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I'm trying to set up iptables for a Ceph cluster. I'm currently putting rules together for one of the monitor servers.

The monitor daemon listens on tcp/6789 (ip address removed as it is a public address):

# netstat -tunlp | grep ceph-mon
tcp        0      0 X.X.X.X:6789       0.0.0.0:*               LISTEN      2612/ceph-mon

If I allow connections to tcp port 6789 and drop everything else the monitor is marked as down by the rest of the cluster:

iptables -F INPUT
iptables -A INPUT -p tcp --dport 6789 -j ACCEPT
iptables -A INPUT -j DROP

Confusingly, if I drop all connections to tcp port 6789 the cluster still operates:

iptables -F INPUT
iptbales -A INPUT -p tcp --dport 6789 -j DROP

If I allow connections with a source tcp port 6789 and drop everything else the cluster operates:

iptables -F INPUT
iptables -A INPUT -p tcp --sport 6789 -j ACCEPT
iptables -A INPUT -j DROP

This doesn't make sense to me, as the daemon is listening on port 6789, so tcp segments should have a destination port of 6789.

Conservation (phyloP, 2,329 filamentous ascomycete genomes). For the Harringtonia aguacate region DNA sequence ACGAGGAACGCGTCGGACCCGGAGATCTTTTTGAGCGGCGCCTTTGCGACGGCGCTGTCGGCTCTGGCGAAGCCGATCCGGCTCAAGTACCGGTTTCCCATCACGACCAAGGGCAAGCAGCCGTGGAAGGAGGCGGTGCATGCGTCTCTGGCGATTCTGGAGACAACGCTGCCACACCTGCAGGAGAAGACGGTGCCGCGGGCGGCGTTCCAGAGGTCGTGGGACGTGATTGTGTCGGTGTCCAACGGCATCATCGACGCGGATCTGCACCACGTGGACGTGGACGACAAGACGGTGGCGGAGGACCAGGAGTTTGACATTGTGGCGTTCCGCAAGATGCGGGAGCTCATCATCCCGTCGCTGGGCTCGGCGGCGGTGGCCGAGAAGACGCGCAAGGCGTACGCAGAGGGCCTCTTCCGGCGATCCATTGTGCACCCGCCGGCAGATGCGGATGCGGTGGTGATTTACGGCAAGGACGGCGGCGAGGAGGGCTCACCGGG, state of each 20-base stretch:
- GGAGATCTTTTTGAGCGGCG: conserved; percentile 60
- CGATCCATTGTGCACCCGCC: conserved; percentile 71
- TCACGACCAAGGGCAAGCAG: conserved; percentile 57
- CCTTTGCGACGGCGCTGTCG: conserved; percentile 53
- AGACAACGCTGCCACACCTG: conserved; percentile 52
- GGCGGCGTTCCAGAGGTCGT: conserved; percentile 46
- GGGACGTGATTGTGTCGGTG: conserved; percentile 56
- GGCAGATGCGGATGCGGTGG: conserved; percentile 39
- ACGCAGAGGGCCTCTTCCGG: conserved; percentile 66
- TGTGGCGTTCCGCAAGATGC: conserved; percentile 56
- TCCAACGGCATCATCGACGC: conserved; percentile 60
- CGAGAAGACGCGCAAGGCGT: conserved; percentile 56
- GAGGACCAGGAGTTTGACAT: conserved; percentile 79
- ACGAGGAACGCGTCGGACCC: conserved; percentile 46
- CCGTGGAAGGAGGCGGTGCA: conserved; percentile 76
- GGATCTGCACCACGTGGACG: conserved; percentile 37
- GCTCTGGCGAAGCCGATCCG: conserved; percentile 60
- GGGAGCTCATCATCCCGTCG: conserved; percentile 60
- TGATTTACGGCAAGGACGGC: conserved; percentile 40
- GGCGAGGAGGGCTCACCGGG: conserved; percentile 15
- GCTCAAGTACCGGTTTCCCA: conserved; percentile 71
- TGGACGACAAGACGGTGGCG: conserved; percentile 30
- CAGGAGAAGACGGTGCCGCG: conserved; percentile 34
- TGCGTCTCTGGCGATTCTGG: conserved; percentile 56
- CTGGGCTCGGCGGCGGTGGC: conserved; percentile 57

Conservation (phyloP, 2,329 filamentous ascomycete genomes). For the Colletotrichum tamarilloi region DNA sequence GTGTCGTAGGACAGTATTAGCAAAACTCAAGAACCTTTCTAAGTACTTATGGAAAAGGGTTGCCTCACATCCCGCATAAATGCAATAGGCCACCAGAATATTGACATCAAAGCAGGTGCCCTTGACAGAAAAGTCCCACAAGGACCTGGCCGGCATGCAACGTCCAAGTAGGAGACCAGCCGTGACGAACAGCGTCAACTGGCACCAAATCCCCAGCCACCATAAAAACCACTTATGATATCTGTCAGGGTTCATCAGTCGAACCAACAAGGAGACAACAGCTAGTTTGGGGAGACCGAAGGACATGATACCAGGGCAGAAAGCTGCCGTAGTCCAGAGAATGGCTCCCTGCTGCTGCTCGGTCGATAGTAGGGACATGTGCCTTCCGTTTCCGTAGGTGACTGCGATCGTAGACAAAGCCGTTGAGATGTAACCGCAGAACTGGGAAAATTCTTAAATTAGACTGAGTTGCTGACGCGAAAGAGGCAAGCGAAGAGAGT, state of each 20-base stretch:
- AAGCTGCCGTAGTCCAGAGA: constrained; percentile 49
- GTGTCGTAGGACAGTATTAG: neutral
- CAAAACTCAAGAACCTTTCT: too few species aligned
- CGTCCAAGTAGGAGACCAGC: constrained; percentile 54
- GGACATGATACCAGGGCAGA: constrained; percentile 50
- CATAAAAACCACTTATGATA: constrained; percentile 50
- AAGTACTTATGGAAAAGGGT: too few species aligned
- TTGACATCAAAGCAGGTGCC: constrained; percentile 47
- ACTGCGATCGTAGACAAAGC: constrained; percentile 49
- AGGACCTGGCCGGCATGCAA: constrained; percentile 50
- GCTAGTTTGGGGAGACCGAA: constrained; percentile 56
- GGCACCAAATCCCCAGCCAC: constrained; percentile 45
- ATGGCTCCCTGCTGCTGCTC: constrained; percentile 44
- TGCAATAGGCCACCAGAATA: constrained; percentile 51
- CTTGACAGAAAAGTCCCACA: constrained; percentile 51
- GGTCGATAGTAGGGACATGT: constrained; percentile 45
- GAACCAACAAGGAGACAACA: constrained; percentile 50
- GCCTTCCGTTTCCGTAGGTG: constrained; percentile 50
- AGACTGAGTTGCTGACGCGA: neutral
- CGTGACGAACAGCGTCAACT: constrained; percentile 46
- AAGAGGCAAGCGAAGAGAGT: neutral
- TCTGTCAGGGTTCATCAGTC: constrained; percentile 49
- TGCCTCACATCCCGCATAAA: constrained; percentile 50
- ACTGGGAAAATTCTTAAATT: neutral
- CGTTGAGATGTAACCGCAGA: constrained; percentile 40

If I do a tcpdump for source port 6789 I can see incoming packets with a destination port of 56052 and a source port of 6789. This makes even less sense to me as there is nothing listening on port 56052 on the monitor server.

Am I missing something here? I'm using SLES12 and ceph 12.2.7, the FORWARD and OUTPUT chains have no rules, and the policy on all chains is ACCEPT

  • You should look for "stateful firewalling" and then "iptables stateful firewalling" documentation anywhere on internet, because you should probably be using it. Once it's understood, you should rephrase the question if you still have issues. – A.B Oct 11 '18 at 17:13
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I had not enabled connection tracking, so when the monitor was trying to talk to other monitors the responses were not being allowed back through the firewall. I added the following rule to fix the issue:

iptables -I INPUT -m conntrack --ctstate RELATED,ESTABLISHED -j ACCEPT

Thanks to A.B for the suggestion of looking at stateful firewalls.

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